When the North Presbyterian Church was dedicated on October 23, 1887, the congregation held its first two services with 800 people in the pews. According to a contemporary account, “The interior is very cheerful, being finished with light drab and terracotta tints. The circular dome is filled with handsome windows of stained glass which flood the whole amphitheatrical interior with mellow light… Before the altar numerous flowering plants lifted up their fragrant blossoms seemingly in joy and thanksgiving… The choir, which is led by a cornet, two violins and an organ then rendered an anthem…‘Christ is Our Corner Stone.’” The next day, the Cleveland Plain Dealer observed, “When you enter the sanctuary at North Church, you feel transported to an otherworldly, protected place…The building is an architectural expression of ‘A Mighty Fortress Is Our God.’”
The church started as a Sunday School Mission of the First Presbyterian (Old Stone) Church in 1859. From that Sunday school, North Church Congregation was established on St. Clair Avenue in 1870. The congregation moved from location to location before ultimately finding a home at East 40th Street and Superior Avenue in 1887, serving this primarily industrial neighborhood under the leadership of Dr. William H. Goodrich (then assistant minister at Old Stone) and then elders Ruben F. Smith and George H. Ely. Fifty former members of the Old Stone church became charter members of the new North Presbyterian Church, with Rev. Anson Smyth D.D. as their first pastor. The church was additionally responsible for starting other Presbyterian churches as Sunday schools, including the Madison Avenue Presbyterian Church in 1890 and the Glenville Presbyterian Church in 1893.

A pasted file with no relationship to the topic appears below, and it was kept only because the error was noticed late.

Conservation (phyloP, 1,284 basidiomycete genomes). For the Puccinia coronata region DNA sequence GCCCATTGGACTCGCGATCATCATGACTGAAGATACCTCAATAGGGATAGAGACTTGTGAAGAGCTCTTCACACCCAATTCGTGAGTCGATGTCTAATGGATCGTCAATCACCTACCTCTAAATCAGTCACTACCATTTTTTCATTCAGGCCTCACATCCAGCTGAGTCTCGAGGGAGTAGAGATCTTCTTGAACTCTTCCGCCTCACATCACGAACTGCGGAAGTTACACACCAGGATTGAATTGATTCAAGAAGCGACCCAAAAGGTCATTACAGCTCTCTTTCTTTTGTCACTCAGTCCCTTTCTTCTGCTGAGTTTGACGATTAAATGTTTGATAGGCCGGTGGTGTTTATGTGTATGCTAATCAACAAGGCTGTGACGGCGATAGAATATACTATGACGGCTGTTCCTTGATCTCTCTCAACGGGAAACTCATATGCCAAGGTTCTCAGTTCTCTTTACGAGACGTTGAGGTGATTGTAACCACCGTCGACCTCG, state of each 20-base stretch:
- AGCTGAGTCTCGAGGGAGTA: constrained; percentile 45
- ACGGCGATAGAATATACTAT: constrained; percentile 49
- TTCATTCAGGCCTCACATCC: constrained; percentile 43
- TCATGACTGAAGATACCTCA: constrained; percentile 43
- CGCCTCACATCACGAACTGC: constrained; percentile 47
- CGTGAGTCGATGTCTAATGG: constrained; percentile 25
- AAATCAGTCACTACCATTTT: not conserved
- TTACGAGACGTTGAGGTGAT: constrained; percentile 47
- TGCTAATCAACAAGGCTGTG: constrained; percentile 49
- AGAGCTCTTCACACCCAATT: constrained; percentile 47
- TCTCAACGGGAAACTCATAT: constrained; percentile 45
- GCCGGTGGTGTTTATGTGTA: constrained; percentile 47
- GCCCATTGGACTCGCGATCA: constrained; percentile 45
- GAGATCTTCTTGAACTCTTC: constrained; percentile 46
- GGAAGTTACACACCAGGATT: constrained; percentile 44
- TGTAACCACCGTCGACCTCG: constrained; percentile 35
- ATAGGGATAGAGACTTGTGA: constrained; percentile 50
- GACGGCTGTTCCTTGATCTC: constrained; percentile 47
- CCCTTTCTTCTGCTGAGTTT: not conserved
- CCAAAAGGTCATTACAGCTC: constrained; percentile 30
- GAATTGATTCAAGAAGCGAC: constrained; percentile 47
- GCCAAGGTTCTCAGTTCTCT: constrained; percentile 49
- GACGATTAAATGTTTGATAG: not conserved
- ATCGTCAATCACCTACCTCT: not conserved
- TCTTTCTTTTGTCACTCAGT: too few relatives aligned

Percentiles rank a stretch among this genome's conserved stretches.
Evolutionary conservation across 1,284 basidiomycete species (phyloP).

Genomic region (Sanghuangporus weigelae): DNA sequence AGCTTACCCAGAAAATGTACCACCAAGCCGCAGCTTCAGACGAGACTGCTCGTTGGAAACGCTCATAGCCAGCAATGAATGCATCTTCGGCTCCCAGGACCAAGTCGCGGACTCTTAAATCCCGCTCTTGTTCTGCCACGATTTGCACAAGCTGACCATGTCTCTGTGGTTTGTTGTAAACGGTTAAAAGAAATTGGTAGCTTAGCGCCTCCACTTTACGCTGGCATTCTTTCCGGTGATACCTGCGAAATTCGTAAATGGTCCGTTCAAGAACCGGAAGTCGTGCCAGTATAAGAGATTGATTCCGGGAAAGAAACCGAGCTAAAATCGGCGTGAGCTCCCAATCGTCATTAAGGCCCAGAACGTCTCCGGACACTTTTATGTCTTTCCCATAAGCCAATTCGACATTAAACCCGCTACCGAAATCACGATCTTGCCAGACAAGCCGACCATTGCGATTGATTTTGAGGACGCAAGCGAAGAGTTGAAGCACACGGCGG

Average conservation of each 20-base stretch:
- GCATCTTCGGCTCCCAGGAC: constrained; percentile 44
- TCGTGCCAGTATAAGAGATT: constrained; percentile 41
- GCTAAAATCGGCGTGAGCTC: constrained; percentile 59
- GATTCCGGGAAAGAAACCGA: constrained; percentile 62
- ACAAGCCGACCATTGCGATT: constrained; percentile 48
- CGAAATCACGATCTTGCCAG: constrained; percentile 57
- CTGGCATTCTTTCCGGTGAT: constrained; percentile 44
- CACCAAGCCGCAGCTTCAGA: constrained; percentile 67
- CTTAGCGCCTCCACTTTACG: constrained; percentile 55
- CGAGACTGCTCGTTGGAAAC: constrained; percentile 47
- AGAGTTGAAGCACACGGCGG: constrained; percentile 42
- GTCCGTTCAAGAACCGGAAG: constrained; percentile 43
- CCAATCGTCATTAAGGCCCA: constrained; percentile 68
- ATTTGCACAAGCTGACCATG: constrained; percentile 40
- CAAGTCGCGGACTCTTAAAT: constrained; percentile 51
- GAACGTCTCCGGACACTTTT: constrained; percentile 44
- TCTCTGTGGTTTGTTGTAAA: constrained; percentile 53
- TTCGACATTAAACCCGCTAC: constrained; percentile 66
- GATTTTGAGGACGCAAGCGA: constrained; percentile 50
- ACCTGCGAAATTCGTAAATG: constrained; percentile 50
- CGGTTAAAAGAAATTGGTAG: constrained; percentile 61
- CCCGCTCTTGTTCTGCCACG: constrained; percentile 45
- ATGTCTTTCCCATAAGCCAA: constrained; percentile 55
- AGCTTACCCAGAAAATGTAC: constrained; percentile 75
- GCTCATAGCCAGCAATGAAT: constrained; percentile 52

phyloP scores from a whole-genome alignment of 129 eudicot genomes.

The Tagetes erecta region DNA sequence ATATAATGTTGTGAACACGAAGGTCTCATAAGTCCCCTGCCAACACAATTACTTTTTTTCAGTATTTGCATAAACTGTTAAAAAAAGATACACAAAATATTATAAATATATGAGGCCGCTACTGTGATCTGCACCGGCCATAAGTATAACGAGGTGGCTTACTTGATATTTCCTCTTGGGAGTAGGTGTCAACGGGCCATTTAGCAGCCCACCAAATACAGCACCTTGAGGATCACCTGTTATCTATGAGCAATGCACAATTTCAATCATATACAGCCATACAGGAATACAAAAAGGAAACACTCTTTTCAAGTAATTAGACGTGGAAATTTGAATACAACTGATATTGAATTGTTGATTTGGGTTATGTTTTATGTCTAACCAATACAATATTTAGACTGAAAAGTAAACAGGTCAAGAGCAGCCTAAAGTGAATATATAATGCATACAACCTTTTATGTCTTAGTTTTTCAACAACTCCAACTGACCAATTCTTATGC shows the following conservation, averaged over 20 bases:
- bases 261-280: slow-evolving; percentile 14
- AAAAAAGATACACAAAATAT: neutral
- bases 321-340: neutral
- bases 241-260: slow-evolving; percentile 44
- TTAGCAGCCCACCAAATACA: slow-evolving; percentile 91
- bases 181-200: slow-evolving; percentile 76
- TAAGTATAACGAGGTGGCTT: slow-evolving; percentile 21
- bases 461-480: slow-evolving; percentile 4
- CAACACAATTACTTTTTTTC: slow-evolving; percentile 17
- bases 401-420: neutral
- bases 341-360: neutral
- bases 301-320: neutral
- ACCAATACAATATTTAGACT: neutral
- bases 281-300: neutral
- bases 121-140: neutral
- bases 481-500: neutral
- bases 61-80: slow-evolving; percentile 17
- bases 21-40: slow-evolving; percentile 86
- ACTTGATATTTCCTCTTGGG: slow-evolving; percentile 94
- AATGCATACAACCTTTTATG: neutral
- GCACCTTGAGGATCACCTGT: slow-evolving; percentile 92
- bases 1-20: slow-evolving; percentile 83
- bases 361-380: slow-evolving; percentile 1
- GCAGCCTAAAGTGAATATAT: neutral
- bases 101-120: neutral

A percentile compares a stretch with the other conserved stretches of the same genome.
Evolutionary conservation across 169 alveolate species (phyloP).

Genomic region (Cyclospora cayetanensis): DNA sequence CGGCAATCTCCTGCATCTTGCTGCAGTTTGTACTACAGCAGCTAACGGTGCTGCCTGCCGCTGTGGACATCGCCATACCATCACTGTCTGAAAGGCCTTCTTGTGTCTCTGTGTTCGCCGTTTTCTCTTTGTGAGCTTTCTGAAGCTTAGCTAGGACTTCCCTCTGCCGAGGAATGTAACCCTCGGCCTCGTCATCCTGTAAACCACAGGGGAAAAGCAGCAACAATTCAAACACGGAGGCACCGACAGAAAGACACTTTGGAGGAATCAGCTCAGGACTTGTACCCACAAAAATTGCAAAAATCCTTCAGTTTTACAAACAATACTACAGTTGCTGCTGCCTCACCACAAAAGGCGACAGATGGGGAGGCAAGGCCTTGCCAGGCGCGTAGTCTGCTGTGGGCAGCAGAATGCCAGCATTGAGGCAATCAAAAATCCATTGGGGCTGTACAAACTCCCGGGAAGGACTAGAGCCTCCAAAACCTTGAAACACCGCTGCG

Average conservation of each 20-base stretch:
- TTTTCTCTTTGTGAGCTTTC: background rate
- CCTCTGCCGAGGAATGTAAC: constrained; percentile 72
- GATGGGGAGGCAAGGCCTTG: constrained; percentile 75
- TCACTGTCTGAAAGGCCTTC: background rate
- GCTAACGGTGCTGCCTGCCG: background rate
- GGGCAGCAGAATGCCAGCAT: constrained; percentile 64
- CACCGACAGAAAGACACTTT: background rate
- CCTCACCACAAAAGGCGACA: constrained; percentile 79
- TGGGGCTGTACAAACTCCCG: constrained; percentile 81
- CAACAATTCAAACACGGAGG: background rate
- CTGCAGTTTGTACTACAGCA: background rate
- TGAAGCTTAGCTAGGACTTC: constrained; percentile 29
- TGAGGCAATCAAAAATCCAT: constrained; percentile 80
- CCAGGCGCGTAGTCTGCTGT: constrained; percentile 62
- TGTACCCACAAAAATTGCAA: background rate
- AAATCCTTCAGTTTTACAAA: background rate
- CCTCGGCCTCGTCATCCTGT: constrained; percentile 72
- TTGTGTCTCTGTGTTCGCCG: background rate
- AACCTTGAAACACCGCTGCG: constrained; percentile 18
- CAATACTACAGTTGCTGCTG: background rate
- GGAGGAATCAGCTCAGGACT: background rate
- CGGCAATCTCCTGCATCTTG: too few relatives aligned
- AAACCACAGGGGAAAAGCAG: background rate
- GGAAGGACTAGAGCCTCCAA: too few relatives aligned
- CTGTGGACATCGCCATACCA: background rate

The North Presbyterian Church was designed in 1886-87 by the architectural firm of Forrest A. Coburn and Frank Seymour Barnum. Although not traditionally considered architects of sacred spaces, Coburn and Barnum were responsible for designing only a few of the churches in Cleveland in the late 19th century. The firm designed North Presbyterian in the Gothic style and styled the interior according to what was known as the Akron Plan.
The Akron Plan was a popular type of religious building construction so named for its origin in the First Methodist Episcopal Church built in Akron, Ohio, in the 1860s. The main feature of the Akron Plan is a large open “rotunda” surrounded by smaller classrooms on one, or even two levels. All of the rooms opened into the rotunda by means of folding, sliding or rolling doors/shutters. In the case of North Presbyterian, the Akron Plan served the purpose of the building well. The architectural plan of the church lends itself to an environment whose main concerns were church, education, and community. The Akron Plan reflects a Uniform Lesson System within the church. This system dictated that all children learn weekly lessons in addition to attending church service. This system caught on in the latter portion of the 19th century. An Akron Plan Sunday school is a direct result of the Uniform Lesson System, by combining the space needed for worship and prayer, but also providing the compartmentalized space for individualized teaching for children of all age groups.